By Hannah Dickinson, Laura Shipp and Viktoria Noka
At this year’s RGS-IBG annual conference, the outgoing PolGRG postgraduate reps set out to ‘reclaim success’. In what was perhaps an unconventional session, we set out to create an open and honest space for attendees to think about what success means to them, and how we can collectively ‘reclaim’ it. This session was inspired by the 2018 ‘Emerging Voices in Political Geography’ session held at the RGS-IBG annual conference in Cardiff, which started a discussion about the importance of being more honest and open about failure. The subsequent discussions considered how the process of conducting academic research can present what feel like immovable barriers: whether in fieldwork, ethics processes or everyday life as a PGR or ECR. It was a wonderful and productive session that helped to break down the stereotyped-ideal of the heroic researcher, and gave all in attendance an opportunity to be reflexive about the things that haven’t gone to plan for them.
Last year’s session Discussant, Dr. Kim Peters (University of Liverpool), followed her own honest account of the bumps in the road of her research journey, with a call to arms: for us to focus on and celebrate success.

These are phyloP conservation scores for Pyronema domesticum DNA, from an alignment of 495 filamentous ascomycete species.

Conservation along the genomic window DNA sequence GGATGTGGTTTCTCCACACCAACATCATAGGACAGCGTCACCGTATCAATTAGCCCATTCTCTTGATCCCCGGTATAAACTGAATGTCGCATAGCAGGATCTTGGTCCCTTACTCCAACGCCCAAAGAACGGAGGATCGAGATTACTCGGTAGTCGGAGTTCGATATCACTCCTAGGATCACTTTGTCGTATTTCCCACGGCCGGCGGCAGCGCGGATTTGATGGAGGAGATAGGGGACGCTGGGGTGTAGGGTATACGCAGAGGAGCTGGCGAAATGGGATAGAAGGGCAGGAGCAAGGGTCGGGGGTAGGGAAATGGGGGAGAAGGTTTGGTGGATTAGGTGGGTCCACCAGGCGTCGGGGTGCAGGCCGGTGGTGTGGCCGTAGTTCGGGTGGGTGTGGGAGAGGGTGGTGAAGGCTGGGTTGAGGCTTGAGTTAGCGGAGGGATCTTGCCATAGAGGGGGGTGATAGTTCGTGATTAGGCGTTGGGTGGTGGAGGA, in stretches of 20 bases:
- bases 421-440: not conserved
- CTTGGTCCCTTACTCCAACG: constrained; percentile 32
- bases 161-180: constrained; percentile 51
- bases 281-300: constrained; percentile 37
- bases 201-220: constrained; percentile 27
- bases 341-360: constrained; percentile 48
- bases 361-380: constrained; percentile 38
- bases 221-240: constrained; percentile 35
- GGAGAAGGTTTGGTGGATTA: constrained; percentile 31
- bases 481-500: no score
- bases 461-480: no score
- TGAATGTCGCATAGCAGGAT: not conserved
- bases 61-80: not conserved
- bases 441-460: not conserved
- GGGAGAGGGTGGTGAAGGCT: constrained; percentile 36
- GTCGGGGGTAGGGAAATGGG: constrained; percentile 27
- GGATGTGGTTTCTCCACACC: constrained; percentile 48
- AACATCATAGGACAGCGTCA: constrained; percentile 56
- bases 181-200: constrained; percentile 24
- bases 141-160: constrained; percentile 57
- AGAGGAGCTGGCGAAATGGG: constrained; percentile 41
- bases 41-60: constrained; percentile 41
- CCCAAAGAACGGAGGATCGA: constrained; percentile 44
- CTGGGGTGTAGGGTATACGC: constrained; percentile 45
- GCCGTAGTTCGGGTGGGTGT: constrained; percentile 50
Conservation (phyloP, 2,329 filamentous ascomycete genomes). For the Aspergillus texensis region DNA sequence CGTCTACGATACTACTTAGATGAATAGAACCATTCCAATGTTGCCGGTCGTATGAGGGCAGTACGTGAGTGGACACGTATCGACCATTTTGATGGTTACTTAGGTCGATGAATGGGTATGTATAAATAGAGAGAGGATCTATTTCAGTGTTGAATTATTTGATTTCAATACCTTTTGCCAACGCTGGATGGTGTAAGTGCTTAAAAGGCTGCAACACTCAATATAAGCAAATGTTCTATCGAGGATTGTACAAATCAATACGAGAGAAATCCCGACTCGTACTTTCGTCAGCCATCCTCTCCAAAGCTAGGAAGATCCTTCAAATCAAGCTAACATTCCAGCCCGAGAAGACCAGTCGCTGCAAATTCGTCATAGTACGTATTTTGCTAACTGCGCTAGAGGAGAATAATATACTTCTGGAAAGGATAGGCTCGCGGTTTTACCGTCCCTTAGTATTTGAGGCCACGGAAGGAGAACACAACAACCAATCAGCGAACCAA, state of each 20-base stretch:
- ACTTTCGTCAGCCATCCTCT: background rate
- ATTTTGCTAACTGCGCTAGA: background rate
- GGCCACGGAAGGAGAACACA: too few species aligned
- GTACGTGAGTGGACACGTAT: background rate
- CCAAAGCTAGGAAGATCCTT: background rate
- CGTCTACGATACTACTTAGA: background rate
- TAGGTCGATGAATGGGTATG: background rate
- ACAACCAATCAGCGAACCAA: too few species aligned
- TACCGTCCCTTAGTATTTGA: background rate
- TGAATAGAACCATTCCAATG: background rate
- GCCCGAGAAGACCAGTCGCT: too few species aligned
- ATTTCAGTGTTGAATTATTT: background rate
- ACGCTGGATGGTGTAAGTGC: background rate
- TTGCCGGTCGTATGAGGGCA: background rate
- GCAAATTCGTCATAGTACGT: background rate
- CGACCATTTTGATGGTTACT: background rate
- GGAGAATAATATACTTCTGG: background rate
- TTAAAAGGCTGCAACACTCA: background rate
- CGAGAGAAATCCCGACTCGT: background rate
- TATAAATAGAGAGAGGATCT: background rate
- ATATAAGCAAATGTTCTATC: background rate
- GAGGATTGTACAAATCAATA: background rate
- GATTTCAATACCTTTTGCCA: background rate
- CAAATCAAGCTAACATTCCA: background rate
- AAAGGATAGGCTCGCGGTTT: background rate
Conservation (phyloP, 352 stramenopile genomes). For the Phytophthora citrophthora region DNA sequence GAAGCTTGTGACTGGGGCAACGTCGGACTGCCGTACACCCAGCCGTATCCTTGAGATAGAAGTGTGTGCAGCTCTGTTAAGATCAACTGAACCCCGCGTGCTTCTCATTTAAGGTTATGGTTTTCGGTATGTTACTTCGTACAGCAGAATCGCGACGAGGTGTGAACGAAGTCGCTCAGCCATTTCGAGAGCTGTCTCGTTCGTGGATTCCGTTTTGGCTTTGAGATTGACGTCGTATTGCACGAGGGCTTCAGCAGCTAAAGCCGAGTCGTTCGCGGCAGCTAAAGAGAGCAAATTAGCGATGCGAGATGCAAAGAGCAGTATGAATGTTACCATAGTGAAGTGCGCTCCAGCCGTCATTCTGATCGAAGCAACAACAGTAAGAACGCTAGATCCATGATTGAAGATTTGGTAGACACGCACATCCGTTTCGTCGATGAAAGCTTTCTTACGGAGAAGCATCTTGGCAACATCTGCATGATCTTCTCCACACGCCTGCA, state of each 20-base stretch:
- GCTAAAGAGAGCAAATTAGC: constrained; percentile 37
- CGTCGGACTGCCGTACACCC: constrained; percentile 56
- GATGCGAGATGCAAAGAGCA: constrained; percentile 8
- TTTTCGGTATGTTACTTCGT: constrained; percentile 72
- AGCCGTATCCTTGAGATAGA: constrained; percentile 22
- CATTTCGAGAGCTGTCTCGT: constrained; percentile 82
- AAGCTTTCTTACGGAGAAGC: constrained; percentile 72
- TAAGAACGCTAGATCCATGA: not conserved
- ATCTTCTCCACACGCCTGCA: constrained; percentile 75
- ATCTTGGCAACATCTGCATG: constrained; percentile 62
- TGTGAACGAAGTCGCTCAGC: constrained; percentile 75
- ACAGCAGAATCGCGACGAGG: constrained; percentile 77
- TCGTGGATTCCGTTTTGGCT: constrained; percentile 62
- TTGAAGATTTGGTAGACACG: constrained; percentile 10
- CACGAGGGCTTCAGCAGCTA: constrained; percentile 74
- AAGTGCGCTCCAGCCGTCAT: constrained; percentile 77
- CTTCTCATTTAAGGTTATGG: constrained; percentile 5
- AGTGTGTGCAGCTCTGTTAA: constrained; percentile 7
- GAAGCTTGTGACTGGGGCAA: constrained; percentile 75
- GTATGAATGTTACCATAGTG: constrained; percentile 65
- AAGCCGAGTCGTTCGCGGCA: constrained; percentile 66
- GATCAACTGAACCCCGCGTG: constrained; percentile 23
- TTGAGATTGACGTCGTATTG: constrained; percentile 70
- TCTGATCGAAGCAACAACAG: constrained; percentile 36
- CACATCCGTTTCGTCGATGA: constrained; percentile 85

So, when designing this year’s emerging voices session, we decided to follow-up on the discussions about failure, challenges, and barriers, and turn our focus towards success of all kinds. We felt this was in-keeping with one aspect of the RGS-IBG’s 2019 annual conference theme: ‘Geographies of Hope’.
The ‘Emerging Voices in Political Geography’ session offered us a platform to catalyse discussions around celebrating success, in a way that dealt with some of our own experiences as PhDs students. The session focused on challenging the dominant neoliberal discourses around success. We recognised that too often we are made to feel in competition with our peers in an ever-shrinking job market and, as a result, success becomes defined in very narrow terms. The aim of this session was to challenge these predefined ideas of success and to re-think how we might renegotiate success on new terms.
We set out an abstract with this brief, and then swiftly found that no one, early-career or otherwise, felt comfortable talking about success. This in and of itself, was a clear sign to us that redefining success and opening up a discussion about success was of critical importance. As a result of no submitted abstracts, this meant that we had to take on the challenge ourselves. We each had to think about what success means to us, and we swiftly realised that this is a difficult task. Success feels uncomfortable to think about, let alone write or speak about. Being forced to confront the challenge head on, however, became a critical first step for us individually, but also collectively, to reclaim success.
Viktoria discussed how we might learn to celebrate the small successes of daily life that are easily taken for granted. Making it into the office, getting good feedback, taking time off work can all be understood as everyday successes.
Viktoria’s ‘failed’ attempts at writing a daily research journal revealed some significant insights into the successes she accrued through daily research life.